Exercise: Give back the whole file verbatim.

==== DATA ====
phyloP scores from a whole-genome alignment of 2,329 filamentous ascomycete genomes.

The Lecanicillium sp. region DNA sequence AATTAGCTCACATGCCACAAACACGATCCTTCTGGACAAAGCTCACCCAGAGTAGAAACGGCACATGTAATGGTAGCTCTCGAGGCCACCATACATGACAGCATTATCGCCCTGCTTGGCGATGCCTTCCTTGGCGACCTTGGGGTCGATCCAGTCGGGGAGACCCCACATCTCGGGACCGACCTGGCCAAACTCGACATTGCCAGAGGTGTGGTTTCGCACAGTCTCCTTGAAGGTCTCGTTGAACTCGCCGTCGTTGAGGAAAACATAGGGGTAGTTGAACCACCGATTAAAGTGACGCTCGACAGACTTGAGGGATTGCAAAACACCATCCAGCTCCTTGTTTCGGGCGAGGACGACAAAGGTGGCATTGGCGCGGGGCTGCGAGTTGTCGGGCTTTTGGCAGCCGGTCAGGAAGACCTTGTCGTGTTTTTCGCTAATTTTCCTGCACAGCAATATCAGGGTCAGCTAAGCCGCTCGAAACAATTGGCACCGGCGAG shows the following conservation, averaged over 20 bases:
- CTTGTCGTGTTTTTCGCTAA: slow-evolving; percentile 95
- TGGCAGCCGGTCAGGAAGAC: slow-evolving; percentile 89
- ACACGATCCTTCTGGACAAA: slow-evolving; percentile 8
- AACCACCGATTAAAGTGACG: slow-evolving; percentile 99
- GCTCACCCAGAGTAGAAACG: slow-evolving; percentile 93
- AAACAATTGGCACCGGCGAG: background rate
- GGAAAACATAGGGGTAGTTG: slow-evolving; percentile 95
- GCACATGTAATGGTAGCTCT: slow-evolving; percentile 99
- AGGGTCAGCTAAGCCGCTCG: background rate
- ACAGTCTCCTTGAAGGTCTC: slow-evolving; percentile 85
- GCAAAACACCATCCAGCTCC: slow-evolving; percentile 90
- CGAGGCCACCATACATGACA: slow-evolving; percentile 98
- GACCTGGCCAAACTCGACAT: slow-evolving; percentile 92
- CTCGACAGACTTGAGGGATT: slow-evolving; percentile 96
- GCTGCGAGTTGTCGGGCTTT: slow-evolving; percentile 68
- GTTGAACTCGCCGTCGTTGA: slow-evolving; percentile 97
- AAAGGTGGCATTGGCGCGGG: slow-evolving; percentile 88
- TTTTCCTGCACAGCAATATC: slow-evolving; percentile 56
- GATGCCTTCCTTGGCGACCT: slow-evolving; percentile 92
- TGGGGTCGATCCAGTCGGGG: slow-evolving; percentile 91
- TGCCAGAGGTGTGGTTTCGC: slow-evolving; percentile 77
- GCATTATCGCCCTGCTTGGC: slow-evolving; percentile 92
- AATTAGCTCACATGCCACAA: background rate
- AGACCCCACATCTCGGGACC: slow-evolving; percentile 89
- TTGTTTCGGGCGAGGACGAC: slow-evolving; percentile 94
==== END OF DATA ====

phyloP scores from a whole-genome alignment of 2,329 filamentous ascomycete genomes.

The Lecanicillium sp. region DNA sequence AATTAGCTCACATGCCACAAACACGATCCTTCTGGACAAAGCTCACCCAGAGTAGAAACGGCACATGTAATGGTAGCTCTCGAGGCCACCATACATGACAGCATTATCGCCCTGCTTGGCGATGCCTTCCTTGGCGACCTTGGGGTCGATCCAGTCGGGGAGACCCCACATCTCGGGACCGACCTGGCCAAACTCGACATTGCCAGAGGTGTGGTTTCGCACAGTCTCCTTGAAGGTCTCGTTGAACTCGCCGTCGTTGAGGAAAACATAGGGGTAGTTGAACCACCGATTAAAGTGACGCTCGACAGACTTGAGGGATTGCAAAACACCATCCAGCTCCTTGTTTCGGGCGAGGACGACAAAGGTGGCATTGGCGCGGGGCTGCGAGTTGTCGGGCTTTTGGCAGCCGGTCAGGAAGACCTTGTCGTGTTTTTCGCTAATTTTCCTGCACAGCAATATCAGGGTCAGCTAAGCCGCTCGAAACAATTGGCACCGGCGAG shows the following conservation, averaged over 20 bases:
- CTTGTCGTGTTTTTCGCTAA: slow-evolving; percentile 95
- TGGCAGCCGGTCAGGAAGAC: slow-evolving; percentile 89
- ACACGATCCTTCTGGACAAA: slow-evolving; percentile 8
- AACCACCGATTAAAGTGACG: slow-evolving; percentile 99
- GCTCACCCAGAGTAGAAACG: slow-evolving; percentile 93
- AAACAATTGGCACCGGCGAG: background rate
- GGAAAACATAGGGGTAGTTG: slow-evolving; percentile 95
- GCACATGTAATGGTAGCTCT: slow-evolving; percentile 99
- AGGGTCAGCTAAGCCGCTCG: background rate
- ACAGTCTCCTTGAAGGTCTC: slow-evolving; percentile 85
- GCAAAACACCATCCAGCTCC: slow-evolving; percentile 90
- CGAGGCCACCATACATGACA: slow-evolving; percentile 98
- GACCTGGCCAAACTCGACAT: slow-evolving; percentile 92
- CTCGACAGACTTGAGGGATT: slow-evolving; percentile 96
- GCTGCGAGTTGTCGGGCTTT: slow-evolving; percentile 68
- GTTGAACTCGCCGTCGTTGA: slow-evolving; percentile 97
- AAAGGTGGCATTGGCGCGGG: slow-evolving; percentile 88
- TTTTCCTGCACAGCAATATC: slow-evolving; percentile 56
- GATGCCTTCCTTGGCGACCT: slow-evolving; percentile 92
- TGGGGTCGATCCAGTCGGGG: slow-evolving; percentile 91
- TGCCAGAGGTGTGGTTTCGC: slow-evolving; percentile 77
- GCATTATCGCCCTGCTTGGC: slow-evolving; percentile 92
- AATTAGCTCACATGCCACAA: background rate
- AGACCCCACATCTCGGGACC: slow-evolving; percentile 89
- TTGTTTCGGGCGAGGACGAC: slow-evolving; percentile 94